The Arts Theatre, 7.45pm 21st February
Undoubtedly, the night unfolded in a crescendo. Oxford opened the trilogy with some strong individual performances, Durham jacked up the energy and laughs and the Footlights delivered a polished, well-honed set that brought the show to climax. This may seem an unashamedly Cantabridgian response, but the audience, with a healthy proportion of older members of the public, certainly agreed. There was much good will to all, Oxford’s sketches enjoyed enthusiastic response and Durham charmed the audience with their relentless liveliness, but it was the Footlights that frequently manhandled the audience into hilarity. The differing approaches of the comedy groups provided an interesting contrast, and while Oxford and Durham seemed to oscillate around the observational, Cambridge successfully dipped into the absurd, edging away from comedic staples such as excrement and the caricatured posh . Comedic cross-over occurred to an intriguing degree, with Cambridge and Oxford both sampling the fertile ground of parlour games. Technical problems haunted all three to a degree, but the elan held especially by Durham and Cambridge saw this off.
Oxford’s opener seemed to please the audience. A tale of a man robbing a bank by telephone, it titillated the audience with banana innuendo and undertone groans at the inconveniencies of call centres. Perhaps they were aiming at a different demographic, but to me the thing seemed a little stultified and the crude innuendo did not create a particularly lively sexual tension. Oxford continued in this peeved vein, sending up nursing homes, dinner parties and awkward divorces amongst other well-used staples. It was popular, though their level of technical skill and timing was not enough to conjure roaring laughter, except under a pair of cracking partnerships. Gap year darlings taking their year out somewhere generically northern and scummy does not, again, sound particularly fresh, but the Ra-Ra caricatures of Sophie Klimt and Alice Pearse and their beautifully crafted fruity rapport made this funny. Likewise, the trilogy of the adventures of Horatio Brown (Sam Collins) and his carer (President Ollie Manne) was suspiciously reminiscent of Michel and Webb’s Adventures of Sir Digby Chicken Caesar (Robert Webb) and Ginger (David Mitchell), but their relationship was persuasively close. Collins managed the gait of an OAP, despite his youth, to the audience’s delight, many of whom seemed to sympathise.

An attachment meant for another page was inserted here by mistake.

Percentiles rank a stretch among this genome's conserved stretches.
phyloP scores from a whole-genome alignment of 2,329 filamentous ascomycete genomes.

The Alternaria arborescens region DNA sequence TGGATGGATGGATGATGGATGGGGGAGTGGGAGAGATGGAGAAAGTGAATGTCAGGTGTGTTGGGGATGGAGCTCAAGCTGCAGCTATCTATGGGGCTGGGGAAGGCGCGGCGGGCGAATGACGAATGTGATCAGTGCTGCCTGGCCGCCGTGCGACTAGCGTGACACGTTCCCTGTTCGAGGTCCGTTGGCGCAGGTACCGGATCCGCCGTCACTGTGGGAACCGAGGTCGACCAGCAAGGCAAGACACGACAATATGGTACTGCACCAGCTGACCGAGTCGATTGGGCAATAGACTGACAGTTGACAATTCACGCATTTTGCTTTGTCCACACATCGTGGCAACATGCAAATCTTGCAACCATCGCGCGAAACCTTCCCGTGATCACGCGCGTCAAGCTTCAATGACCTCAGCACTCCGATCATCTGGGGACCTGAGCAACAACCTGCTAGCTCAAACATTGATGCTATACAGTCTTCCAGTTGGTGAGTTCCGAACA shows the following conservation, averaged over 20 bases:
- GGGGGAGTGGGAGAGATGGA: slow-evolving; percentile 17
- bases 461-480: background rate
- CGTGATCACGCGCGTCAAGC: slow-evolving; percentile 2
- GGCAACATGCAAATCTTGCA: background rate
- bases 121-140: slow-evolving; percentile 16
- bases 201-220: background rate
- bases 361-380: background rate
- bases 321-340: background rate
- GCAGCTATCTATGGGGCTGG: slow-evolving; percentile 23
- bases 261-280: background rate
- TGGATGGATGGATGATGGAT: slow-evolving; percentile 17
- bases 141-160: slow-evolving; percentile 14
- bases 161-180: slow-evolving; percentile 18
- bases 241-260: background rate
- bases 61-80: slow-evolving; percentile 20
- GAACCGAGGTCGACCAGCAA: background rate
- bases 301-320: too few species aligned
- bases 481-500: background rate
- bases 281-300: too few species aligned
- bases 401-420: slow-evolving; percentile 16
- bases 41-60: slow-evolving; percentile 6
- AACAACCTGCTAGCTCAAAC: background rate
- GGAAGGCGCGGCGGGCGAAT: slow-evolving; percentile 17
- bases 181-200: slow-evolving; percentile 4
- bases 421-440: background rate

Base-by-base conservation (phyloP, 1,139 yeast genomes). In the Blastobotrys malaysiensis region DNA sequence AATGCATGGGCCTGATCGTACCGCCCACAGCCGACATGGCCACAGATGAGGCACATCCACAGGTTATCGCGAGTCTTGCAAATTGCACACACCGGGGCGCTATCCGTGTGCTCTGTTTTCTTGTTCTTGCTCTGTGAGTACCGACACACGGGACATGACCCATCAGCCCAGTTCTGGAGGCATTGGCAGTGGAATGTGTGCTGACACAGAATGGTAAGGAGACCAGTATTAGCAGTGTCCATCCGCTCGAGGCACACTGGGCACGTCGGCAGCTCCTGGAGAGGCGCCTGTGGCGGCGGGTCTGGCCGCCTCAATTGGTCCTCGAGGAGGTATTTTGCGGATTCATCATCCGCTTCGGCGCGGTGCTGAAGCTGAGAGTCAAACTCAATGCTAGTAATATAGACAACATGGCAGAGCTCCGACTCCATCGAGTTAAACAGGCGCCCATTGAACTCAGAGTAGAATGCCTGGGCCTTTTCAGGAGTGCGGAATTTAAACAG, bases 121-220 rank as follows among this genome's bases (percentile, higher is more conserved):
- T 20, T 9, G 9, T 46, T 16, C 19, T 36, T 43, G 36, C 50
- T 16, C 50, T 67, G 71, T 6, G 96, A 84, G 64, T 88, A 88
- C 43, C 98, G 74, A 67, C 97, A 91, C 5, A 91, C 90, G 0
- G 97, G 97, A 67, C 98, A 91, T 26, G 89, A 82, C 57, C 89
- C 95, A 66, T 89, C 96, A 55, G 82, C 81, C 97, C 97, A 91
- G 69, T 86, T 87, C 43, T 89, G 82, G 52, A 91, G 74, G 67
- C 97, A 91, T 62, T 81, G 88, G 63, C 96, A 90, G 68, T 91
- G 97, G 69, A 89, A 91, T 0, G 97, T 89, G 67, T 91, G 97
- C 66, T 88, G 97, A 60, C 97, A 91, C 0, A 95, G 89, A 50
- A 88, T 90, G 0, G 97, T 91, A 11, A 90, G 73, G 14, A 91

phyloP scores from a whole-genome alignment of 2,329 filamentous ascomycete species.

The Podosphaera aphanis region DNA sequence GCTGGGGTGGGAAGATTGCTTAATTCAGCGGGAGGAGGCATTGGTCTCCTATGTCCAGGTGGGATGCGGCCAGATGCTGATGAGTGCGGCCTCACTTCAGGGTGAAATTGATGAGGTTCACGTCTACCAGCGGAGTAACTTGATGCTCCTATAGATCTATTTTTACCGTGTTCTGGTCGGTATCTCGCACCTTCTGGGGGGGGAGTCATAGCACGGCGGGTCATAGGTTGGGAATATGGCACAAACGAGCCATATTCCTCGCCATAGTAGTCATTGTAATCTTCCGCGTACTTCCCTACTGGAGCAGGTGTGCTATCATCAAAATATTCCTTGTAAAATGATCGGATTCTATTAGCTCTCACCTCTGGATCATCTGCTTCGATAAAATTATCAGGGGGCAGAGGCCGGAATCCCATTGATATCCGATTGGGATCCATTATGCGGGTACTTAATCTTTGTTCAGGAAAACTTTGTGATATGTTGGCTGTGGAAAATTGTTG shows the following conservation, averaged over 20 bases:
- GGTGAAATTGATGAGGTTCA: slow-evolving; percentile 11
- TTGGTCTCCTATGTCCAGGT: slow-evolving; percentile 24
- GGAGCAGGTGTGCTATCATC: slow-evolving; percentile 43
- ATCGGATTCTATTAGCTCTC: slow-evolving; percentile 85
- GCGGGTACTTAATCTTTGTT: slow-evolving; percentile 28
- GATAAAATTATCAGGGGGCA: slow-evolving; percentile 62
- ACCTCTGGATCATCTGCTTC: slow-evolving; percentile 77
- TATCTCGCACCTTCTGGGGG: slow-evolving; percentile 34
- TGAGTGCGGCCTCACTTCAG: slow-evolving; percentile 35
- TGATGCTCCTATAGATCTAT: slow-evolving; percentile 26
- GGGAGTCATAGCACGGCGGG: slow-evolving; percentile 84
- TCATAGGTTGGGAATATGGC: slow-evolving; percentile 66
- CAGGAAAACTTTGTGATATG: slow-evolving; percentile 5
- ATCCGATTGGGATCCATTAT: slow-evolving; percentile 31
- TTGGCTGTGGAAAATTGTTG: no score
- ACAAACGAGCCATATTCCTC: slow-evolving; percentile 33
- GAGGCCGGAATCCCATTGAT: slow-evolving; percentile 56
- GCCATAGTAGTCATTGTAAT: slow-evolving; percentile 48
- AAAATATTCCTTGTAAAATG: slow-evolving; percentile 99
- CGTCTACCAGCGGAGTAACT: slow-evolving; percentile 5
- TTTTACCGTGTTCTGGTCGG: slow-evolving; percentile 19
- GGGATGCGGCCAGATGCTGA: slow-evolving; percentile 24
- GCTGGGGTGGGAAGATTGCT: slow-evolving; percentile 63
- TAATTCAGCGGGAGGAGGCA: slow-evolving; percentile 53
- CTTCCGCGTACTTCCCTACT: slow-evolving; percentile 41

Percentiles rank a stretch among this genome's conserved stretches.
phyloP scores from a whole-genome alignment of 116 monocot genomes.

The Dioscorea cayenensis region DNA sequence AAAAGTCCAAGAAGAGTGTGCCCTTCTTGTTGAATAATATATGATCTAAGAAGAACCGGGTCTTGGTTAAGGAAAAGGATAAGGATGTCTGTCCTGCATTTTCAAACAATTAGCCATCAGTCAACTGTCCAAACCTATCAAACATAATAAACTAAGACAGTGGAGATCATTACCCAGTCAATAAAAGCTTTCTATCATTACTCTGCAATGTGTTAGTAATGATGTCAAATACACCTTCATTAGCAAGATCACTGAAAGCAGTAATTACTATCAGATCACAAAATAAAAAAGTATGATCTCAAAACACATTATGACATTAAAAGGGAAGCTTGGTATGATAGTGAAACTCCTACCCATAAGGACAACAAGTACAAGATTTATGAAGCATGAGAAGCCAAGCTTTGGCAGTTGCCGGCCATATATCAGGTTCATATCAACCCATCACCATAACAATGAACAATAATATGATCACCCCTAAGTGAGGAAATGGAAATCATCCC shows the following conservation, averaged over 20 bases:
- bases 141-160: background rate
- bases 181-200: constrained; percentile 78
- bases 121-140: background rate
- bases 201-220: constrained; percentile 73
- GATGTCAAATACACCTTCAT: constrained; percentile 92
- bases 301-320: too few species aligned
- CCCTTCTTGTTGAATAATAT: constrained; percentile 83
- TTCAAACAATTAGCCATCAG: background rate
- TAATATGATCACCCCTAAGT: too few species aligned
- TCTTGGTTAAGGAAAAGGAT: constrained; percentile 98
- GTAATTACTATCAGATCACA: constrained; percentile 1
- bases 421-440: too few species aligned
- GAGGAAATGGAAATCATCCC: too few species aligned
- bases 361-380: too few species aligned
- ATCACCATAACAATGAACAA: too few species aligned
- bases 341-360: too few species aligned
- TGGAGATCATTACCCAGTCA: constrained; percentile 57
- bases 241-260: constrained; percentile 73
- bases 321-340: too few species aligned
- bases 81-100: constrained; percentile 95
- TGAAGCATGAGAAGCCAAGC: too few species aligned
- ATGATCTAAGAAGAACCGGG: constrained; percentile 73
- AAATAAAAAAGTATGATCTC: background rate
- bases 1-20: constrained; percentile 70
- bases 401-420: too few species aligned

Durham’s energy immediately brought the show alive. Interspersing micro-sketches with longer pieces, they set a pleasing rhythm. At the risk of giving a blow by blow account, Durham’s opening gambit was brilliantly conceived. Cue lift music and the awkward jostling up the vertical journey, the whole cast spilled out to reveal a seemingly tiny man playing said music on a keyboard and making the floor announcements. I loved the whimsy of it and it was a brilliant way to introduce the entire cast to the audience and establish Durham’s lively camaraderie. Durham made excellent use of music and tech to give some very sharp reveals. Perhaps their greatest moment was the spoof road safety advert, warning that jazz kills. It was excellently set up and did not need a single line to deliver its comedic blow.
Cambridge drew the show away from the mundane and deployed their characteristic freshness that to be fair occasionally submitted to tried tried and tested formula. The super-charged sense of irony that powers much of the Footlights work ensnared even our older audience with its exceptional timing. Bulmer, Moran and Tedder’s medieval metal mace/modern spray mace was perhaps the best example of this, with the absurdity oozing from each of the instalments as the story pursued its strange course through its pleasingly clumsy dialogues. Moran and Young’s Da Vinci Code spoof certainly got the popular vote along similar lines, though you feel these two have more original potential. There was also straighter work, with the dressing room interaction where a lugubrious Ian McKellen was set rudely against an earnest and confounded runner. The strength of the grand old wizard’s caricature was just enough to pull off the nudity.
The footlight’s tour de force and perhaps when the audience was cradled most intimately in comedy’s arms was their version of Never have I ever, where hyperbolically awful acts emerged, set against the all too familiar regime of drinking games. These longer pieces were nicely sprinkled with shorter sketches and it was only Cambridge that peppered its sketches with stand-up. Babar and Wang’s performances were as ever highly competent. I’ve seen a lot of these sets quite a few times and from their performances it seems Babar and Wang have a similar feeling, so perhaps some fresh material is in the offing. Oxford and Durham were welcome guests, (the former probably wouldn’t be expected to stay too long) but the audience, without doubt, belonged to the Footlights, who looked so at home on stage.